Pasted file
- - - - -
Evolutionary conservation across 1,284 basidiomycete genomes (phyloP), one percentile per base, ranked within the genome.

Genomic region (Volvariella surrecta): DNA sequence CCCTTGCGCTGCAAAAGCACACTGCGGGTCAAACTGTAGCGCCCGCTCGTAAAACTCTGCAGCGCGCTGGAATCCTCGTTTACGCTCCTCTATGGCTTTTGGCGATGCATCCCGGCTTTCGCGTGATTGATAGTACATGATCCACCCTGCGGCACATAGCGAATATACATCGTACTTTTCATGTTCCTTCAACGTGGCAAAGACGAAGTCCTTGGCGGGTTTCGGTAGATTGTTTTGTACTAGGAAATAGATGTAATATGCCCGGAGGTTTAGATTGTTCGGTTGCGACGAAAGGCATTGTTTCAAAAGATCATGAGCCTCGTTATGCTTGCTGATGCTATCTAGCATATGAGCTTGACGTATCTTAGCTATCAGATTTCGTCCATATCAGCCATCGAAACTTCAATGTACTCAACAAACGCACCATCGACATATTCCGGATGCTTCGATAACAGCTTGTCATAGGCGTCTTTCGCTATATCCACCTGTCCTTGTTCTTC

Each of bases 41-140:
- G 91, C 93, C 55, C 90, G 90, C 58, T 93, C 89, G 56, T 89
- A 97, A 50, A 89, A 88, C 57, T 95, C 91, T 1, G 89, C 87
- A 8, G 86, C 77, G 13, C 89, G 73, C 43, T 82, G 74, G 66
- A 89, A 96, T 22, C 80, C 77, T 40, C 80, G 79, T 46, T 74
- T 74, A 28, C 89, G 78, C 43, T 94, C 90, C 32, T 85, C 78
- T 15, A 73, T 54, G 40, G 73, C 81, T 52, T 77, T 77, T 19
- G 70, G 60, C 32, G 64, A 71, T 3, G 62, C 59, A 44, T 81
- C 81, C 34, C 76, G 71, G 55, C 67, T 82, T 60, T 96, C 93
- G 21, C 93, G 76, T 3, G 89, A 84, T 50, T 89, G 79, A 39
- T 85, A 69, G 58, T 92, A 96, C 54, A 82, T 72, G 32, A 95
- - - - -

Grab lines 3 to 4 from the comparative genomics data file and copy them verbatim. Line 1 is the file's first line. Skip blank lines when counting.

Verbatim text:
Each of bases 41-140:
- G 91, C 93, C 55, C 90, G 90, C 58, T 93, C 89, G 56, T 89